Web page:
November 11, 2022
Marine Corps Ball
As prepared for delivery
” I would also like to acknowledge members of the United Kingdom’s military who are here this evening. There is a deep bond of affection and friendship between our two countries. You can see it clearest in the camaraderie between our two Militaries, who train and operate together here in the UK and around the world. Thank you to our British hosts for making us feel so welcome, and for all that you contribute to our very special relationship.”
Ambassador Jane Hartley: Good evening, friends, guests, and Marines!
I understand the Marines are officially 247 years old today. You wouldn’t know it looking at all of you! I speak for American diplomats everywhere when I say, we could not do our job without you. It is a great honor to be able to celebrate with you tonight.
Here at Embassy London, we have the oldest Marine detachment anywhere in the world. The first batch arrived in July of 1941, six months before the United States would formally enter the Second World War, and they’ve been here ever since…standing a post at our embassy…even now. Let’s all take a moment to acknowledge Corporal Lacey Harris, who is on duty tonight at the Embassy as we speak.
I would also like to acknowledge members of the United Kingdom’s military who are here this evening. There is a deep bond of affection and friendship between our two countries. You can see it clearest in the camaraderie between our two Militaries, who train and operate together here in the UK and around the world. Thank you to our British hosts for making us feel so welcome, and for all that you contribute to our very special relationship.
At the risk of offending our British hosts, I must also mention that we also have YOU to thank for the founding of our Marines. With revolution brewing, the first Marine recruitment drive took place in a Philadelphia pub called the Tun Tavern in the winter of 1775 … making the Marines older than the Republic itself. I know the Marines are pretty pleased by the fact that their Corps was founded in a bar. And the first captain and recruiter was none other than the owner of the pub!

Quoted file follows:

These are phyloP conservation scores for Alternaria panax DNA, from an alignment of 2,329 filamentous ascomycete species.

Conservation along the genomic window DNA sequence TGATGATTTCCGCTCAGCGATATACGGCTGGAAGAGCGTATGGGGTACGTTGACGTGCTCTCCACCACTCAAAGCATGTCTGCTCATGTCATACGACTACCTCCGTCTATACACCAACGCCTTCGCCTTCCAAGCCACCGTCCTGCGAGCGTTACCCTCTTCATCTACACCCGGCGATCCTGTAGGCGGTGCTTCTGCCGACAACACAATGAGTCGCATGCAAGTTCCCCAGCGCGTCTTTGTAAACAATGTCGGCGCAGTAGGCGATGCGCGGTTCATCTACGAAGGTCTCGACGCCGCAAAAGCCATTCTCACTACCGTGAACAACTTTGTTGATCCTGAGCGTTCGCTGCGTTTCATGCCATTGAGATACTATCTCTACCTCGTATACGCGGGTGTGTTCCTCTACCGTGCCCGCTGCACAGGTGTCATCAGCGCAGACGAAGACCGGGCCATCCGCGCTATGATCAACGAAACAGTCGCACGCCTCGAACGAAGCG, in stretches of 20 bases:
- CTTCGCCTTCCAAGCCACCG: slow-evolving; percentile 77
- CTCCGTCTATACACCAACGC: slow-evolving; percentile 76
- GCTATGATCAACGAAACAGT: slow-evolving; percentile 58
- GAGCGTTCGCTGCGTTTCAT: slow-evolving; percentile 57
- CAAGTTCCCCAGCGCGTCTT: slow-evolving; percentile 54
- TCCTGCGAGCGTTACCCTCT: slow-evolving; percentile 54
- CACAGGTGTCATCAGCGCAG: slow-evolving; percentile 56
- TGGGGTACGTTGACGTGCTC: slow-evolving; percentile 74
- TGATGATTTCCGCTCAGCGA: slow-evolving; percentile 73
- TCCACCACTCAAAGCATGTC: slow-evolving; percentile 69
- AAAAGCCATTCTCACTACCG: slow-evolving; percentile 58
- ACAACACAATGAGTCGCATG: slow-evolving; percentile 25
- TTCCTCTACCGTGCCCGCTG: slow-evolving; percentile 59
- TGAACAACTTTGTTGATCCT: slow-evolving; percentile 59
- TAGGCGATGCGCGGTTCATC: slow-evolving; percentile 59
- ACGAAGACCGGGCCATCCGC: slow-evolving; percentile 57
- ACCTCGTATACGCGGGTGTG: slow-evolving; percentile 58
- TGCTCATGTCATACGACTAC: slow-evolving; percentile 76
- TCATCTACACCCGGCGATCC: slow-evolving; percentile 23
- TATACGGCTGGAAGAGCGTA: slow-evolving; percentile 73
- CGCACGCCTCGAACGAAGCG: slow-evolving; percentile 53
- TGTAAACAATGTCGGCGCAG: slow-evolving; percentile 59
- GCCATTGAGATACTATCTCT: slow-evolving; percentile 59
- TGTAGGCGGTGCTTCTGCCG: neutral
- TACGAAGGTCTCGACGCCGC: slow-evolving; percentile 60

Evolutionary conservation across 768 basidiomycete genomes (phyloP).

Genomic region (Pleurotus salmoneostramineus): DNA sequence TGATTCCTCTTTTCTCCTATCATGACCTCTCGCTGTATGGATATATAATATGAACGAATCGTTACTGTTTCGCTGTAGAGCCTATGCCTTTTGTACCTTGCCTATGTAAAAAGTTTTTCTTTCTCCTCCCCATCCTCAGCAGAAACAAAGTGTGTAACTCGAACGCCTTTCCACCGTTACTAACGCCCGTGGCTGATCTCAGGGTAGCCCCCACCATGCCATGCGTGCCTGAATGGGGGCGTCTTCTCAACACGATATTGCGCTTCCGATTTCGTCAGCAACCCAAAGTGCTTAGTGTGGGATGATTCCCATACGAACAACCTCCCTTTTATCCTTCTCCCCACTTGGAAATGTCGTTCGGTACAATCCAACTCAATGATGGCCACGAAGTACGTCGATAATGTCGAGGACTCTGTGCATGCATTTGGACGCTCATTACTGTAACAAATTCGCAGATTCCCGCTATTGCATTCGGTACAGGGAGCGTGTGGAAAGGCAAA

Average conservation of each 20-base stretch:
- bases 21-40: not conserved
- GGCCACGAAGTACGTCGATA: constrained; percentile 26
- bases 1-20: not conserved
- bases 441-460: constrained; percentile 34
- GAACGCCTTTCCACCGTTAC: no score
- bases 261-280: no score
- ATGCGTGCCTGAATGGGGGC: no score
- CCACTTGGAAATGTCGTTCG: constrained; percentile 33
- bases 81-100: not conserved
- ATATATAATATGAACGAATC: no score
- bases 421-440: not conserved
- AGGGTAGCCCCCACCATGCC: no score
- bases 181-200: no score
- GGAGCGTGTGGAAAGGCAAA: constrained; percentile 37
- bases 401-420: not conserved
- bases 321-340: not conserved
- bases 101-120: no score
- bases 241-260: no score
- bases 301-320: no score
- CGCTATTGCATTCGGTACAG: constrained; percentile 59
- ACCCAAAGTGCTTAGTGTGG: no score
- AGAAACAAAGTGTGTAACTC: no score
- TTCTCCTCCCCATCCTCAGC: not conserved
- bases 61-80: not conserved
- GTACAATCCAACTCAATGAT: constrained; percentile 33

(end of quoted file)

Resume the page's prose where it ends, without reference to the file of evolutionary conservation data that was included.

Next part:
But from that tiny outfit in a tavern, the Marines grew into one of the greatest fighting forces known to History. The tip of the spear. Always first into battle. Always on the toughest missions. Always faithful.
One of the most moving moments of my career as a diplomat was attending a ceremony honoring the 47th Royal Marine Commandos: a unit of British Marines who served alongside their American counterparts on D-Day. Looking at those cliffs; looking at what President Obama once described as “that tiny sliver of sand on which not just the direction of the war hung, but rather the course of human history:” you cannot help but feel a sense of awe for what Marines – both American and British – had done.
At that ceremony, I met an American Marine, a veteran of the Second World War, who lied about his age to get into the service, and was only 19 years old when our forces liberated Paris. He gave a speech that day, at 91 years old, and told the crowd of mostly French guests that he was ready to come back if they ever needed him. Talk about Semper Fi. I think that just about sums up the spirit of the Marines.
The beaches and battlefields, airfields and memorials all over Europe and the United Kingdom are a reminder of a simple truth: freedom isn’t free. It was secured by those who came before us, from the beaches of Normandy to the sands of Afghanistan. It is secured now by Marines standing guard in all corners of this wide world. And we must pass on to younger generations what the men and women of the Marine Corps have learned through heartache and sacrifice – that unless we constantly defend freedom, it can be lost so easily.
Just look at our world today. Right now, not fifteen-hundred miles from here, the Ukrainian people are engaged in a heroic defense of their homeland against Putin’s war of aggression. They did not shrink from battle, nor did they lose faith, against a larger and supposedly more capable foe. They have stood fast and suffered long, and ultimately, they have seized the initiative. I am deeply proud of the fact that the United States and the United Kingdom have rallied the world to support the Ukrainian cause, providing more security assistance than any country or group of countries – combined.
We will continue to work in lockstep with our UK partners to provide the support our friends in Ukraine need to finish the fight. As we celebrate our Marines tonight, let us remember those who are still fighting to defend their freedom.
In closing, let me give a very special thanks to the Marines who are here tonight. All the Marines – please stand up if you are able. Marines: You do a hard job. You put your lives on the line for our freedom. You serve your country with great honor and distinction. And, by god, you deserve a birthday!
So everyone, please join me in a round of applause to wish our Marines a very happy 247th birthday.